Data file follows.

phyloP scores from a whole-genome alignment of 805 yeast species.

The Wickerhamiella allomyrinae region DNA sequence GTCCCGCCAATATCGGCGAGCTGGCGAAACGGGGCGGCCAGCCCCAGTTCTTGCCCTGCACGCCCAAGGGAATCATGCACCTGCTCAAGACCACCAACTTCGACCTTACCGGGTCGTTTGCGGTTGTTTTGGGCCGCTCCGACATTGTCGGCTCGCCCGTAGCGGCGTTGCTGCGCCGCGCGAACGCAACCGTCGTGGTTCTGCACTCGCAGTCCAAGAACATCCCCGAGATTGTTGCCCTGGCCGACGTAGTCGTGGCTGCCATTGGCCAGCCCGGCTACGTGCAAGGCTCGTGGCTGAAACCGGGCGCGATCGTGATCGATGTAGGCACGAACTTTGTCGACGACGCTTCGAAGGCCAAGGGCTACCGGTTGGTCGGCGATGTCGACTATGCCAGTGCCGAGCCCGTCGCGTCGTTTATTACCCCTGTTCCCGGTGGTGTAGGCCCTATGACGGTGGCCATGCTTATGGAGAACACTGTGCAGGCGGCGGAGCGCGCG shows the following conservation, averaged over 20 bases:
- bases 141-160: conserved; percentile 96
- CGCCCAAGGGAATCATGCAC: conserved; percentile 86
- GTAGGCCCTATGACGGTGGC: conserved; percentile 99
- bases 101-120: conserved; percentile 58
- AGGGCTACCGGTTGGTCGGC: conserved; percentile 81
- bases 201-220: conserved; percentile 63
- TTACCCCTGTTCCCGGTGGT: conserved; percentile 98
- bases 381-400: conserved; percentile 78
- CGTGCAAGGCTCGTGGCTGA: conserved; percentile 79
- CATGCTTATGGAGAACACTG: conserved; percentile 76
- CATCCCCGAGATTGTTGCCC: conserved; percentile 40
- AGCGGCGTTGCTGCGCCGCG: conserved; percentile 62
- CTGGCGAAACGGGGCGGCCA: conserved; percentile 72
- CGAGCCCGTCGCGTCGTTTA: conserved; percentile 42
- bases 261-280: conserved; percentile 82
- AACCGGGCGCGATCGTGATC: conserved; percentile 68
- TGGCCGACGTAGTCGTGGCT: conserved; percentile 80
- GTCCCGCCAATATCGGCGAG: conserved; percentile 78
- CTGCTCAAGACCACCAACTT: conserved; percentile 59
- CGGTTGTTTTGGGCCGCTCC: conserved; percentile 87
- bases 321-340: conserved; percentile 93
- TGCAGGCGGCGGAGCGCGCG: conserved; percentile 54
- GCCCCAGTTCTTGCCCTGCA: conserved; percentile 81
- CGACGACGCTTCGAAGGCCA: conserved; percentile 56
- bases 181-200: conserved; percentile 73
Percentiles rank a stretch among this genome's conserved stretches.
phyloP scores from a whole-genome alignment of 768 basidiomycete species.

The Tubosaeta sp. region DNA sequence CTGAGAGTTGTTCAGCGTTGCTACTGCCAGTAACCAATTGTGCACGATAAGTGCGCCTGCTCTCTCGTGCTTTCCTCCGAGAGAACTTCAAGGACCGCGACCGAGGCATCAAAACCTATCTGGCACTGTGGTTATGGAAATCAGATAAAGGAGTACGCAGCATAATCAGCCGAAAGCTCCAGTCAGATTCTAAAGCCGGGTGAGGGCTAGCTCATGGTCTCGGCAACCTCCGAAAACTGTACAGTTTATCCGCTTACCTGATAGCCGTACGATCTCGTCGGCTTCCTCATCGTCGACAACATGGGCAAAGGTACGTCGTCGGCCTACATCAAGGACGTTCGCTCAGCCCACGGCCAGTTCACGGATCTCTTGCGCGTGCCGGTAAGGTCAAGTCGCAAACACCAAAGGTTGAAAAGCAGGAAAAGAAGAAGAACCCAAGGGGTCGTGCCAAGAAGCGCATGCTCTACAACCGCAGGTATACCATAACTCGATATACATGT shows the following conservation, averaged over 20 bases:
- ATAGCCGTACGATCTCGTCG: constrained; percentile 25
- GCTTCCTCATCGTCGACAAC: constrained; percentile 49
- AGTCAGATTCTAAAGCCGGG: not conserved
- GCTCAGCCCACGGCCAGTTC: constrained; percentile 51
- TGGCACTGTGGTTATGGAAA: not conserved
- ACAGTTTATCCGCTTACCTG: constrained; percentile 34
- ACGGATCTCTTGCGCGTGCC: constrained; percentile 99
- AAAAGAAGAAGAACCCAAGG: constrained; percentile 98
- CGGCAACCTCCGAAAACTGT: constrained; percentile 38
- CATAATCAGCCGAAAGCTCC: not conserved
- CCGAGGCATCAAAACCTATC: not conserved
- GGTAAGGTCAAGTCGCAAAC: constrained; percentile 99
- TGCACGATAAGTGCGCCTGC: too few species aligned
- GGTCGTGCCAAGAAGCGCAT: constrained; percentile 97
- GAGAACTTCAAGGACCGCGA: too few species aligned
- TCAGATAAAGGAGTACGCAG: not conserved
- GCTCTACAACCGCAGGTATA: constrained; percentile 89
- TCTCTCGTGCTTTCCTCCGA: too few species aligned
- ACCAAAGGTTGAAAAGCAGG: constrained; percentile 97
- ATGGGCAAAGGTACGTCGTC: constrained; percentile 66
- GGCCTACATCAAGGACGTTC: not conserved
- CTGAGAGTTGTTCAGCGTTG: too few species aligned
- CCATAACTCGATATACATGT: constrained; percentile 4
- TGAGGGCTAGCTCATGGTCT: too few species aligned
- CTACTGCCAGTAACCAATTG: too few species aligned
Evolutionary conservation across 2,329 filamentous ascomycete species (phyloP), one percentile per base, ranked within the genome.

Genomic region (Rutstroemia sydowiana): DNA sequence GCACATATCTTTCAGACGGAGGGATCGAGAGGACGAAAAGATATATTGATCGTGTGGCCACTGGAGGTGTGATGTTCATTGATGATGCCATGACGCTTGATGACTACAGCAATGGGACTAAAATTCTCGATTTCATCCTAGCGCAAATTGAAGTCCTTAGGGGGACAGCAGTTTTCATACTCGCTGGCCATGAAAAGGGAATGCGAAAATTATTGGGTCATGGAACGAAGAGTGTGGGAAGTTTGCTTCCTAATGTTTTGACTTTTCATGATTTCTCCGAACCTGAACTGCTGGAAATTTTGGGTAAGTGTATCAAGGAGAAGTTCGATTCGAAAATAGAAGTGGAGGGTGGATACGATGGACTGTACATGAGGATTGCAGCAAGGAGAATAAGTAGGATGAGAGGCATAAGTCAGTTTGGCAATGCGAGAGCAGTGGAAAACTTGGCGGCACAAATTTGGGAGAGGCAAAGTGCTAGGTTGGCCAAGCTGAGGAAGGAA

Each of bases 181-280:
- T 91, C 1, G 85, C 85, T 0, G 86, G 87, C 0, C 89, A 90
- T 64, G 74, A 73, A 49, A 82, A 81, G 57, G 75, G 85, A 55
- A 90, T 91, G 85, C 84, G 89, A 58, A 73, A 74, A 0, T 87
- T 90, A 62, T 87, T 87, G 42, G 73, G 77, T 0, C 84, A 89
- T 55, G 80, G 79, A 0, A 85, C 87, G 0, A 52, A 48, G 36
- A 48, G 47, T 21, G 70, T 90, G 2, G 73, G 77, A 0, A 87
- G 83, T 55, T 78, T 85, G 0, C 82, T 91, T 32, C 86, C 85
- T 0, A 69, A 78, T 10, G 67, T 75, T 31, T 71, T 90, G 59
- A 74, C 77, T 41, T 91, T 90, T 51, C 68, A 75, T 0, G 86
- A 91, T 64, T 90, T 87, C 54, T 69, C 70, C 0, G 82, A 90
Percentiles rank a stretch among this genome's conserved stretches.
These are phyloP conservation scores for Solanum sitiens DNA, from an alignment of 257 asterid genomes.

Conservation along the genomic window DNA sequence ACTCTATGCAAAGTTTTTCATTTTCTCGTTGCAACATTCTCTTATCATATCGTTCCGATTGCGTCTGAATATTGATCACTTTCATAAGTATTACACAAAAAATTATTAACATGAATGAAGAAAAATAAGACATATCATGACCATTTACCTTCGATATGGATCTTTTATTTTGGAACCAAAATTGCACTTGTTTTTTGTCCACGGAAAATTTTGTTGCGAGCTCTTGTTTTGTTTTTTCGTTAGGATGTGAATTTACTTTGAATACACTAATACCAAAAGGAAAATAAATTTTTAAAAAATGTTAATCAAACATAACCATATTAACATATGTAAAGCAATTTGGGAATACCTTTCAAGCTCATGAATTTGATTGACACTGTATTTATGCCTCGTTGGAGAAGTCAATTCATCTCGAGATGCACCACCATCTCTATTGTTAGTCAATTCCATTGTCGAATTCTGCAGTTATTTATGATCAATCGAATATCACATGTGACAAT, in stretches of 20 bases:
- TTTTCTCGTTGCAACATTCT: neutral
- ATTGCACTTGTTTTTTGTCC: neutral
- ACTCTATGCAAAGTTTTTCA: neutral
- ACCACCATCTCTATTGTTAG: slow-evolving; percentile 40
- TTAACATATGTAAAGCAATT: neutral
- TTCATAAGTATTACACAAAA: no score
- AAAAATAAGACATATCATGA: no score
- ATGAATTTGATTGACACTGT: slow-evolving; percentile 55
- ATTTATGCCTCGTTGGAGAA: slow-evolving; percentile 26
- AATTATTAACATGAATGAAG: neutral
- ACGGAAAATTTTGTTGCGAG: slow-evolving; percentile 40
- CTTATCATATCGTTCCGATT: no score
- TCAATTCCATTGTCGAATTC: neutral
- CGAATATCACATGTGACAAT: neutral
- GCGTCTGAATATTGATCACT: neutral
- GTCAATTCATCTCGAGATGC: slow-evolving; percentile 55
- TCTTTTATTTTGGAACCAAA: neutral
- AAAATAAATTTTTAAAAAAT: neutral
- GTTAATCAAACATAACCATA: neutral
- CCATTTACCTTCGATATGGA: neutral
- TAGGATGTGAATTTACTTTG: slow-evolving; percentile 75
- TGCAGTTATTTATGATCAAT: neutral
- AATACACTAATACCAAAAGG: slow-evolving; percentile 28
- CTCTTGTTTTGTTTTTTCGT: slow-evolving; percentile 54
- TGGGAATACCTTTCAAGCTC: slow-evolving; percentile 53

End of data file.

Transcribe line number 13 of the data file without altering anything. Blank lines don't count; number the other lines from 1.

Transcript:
- CATCCCCGAGATTGTTGCCC: conserved; percentile 40